Critical realism, agency and sickle cell: case studies of young people with sickle cell disorder at school

Dyson, Simon Martin, Atkin, Karl, Culley, Lorraine and Dyson, Sue E. (2013) Critical realism, agency and sickle cell: case studies of young people with sickle cell disorder at school. Ethnic and Racial Studies, 37 (13). pp. 2379-2398. ISSN 0141-9870

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Abstract

Critical realism suggests that historical structures may operate as underlying generative mechanisms but not always be activated. This explains the near-absence of references to racism by black students with sickle cell disorder (SCD). Through case studies we show how latent mechanisms are not activated, and how social actors come to develop corporate agency. Themes discussed include: wider/historical racisms (carers' own experiences of overt racism at school); conscious actions (moving away from a school where racism was experienced); naming racism as an emergent strategy (when communal discussions enable multiple negative experiences to be framed and named as racism); and `passing` (not ostensibly experiencing racism if one is sufficiently light-skinned). Critical realism suggests how racism may be structuring the experiences of students with SCD at school even in the absence of specific accounts by young people.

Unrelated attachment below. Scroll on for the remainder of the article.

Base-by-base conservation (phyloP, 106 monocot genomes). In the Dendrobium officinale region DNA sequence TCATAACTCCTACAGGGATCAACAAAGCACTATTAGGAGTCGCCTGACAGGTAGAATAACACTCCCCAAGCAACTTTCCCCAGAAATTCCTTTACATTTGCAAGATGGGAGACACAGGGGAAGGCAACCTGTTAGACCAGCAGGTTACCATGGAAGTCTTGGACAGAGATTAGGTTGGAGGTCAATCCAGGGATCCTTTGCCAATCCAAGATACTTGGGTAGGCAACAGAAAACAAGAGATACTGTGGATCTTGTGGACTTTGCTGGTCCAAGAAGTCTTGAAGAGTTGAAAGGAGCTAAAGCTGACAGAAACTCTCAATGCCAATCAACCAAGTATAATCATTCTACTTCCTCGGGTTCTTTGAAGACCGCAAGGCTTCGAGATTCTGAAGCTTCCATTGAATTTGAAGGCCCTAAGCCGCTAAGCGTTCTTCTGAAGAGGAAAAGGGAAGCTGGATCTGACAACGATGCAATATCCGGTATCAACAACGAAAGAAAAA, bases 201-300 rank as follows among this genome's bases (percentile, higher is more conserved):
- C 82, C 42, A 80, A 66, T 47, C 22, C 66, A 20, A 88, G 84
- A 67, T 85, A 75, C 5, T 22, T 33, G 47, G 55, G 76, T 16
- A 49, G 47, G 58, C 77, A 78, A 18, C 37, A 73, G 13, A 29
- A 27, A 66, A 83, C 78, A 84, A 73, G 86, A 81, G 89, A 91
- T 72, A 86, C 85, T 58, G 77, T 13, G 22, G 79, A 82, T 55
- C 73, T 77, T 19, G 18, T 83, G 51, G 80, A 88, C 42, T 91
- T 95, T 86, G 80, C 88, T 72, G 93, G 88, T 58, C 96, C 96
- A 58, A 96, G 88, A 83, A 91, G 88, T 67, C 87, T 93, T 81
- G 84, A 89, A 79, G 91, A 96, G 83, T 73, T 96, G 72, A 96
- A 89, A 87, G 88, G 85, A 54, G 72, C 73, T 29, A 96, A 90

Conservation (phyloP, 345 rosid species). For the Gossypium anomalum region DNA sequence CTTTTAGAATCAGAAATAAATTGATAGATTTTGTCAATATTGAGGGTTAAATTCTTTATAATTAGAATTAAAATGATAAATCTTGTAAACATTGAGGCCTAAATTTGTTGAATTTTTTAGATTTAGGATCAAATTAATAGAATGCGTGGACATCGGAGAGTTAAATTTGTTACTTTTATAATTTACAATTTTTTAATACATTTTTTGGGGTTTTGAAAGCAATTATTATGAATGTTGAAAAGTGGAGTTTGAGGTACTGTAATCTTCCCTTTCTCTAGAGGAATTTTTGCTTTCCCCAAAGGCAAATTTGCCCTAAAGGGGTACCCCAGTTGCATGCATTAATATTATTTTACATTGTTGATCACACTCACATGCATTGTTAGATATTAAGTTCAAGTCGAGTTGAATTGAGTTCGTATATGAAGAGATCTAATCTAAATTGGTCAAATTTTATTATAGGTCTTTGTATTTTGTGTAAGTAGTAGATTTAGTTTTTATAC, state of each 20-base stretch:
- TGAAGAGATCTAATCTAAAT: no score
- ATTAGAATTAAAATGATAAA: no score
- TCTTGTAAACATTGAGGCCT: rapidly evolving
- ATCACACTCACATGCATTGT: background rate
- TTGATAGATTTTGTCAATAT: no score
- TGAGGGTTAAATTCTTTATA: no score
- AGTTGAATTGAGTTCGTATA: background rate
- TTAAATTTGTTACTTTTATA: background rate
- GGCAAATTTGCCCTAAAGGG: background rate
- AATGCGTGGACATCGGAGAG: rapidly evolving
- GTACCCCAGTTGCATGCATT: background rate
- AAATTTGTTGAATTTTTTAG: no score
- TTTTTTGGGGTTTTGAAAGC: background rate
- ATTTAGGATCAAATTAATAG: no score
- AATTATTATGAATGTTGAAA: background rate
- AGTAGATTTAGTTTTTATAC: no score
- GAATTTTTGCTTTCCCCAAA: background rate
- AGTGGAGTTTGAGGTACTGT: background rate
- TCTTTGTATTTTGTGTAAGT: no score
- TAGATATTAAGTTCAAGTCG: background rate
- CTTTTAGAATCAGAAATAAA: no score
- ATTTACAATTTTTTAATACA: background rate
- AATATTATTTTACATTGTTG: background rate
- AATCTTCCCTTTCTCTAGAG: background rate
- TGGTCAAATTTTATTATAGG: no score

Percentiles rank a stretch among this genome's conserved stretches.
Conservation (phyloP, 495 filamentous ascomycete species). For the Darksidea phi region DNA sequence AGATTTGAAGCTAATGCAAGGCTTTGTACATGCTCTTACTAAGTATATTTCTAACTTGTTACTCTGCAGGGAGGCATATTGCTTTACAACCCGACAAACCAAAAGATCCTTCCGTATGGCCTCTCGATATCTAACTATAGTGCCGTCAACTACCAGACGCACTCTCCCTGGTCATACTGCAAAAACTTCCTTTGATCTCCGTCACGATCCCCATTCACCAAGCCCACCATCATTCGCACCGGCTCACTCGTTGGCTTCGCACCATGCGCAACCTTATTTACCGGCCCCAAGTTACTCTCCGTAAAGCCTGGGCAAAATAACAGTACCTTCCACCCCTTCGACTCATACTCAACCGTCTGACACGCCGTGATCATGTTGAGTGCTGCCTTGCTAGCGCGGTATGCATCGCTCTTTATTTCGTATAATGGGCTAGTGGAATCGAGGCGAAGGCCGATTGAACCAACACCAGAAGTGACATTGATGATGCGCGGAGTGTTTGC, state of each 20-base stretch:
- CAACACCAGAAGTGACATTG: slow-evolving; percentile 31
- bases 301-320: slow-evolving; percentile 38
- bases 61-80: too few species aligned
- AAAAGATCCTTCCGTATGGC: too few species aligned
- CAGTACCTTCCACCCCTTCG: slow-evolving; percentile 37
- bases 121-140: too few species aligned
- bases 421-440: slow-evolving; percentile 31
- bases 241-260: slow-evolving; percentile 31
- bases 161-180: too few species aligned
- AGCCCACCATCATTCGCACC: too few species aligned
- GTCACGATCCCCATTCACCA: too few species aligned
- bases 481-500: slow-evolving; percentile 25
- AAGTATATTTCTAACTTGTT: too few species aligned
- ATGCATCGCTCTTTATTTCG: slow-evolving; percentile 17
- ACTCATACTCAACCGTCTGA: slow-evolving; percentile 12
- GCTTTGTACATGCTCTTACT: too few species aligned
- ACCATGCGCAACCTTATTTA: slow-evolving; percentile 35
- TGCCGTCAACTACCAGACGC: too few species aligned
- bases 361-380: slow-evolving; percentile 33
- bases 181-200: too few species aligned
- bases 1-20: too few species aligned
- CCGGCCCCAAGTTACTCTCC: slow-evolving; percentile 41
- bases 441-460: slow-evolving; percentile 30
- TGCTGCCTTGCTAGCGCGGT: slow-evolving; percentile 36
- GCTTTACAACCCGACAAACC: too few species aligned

Item Type: Article
Additional Information: Accepted: 21 May 2013. Published online: 26 Jul 2013.
Research Areas: A. > School of Health and Education > Adult, Child and Midwifery
Item ID: 12645
Notes on copyright: 18 months embargo on postprint.
Depositing User: Sue Dyson
Date Deposited: 10 Dec 2013 05:27
Last Modified: 01 Jun 2019 01:04
URI: https://eprints.mdx.ac.uk/id/eprint/12645

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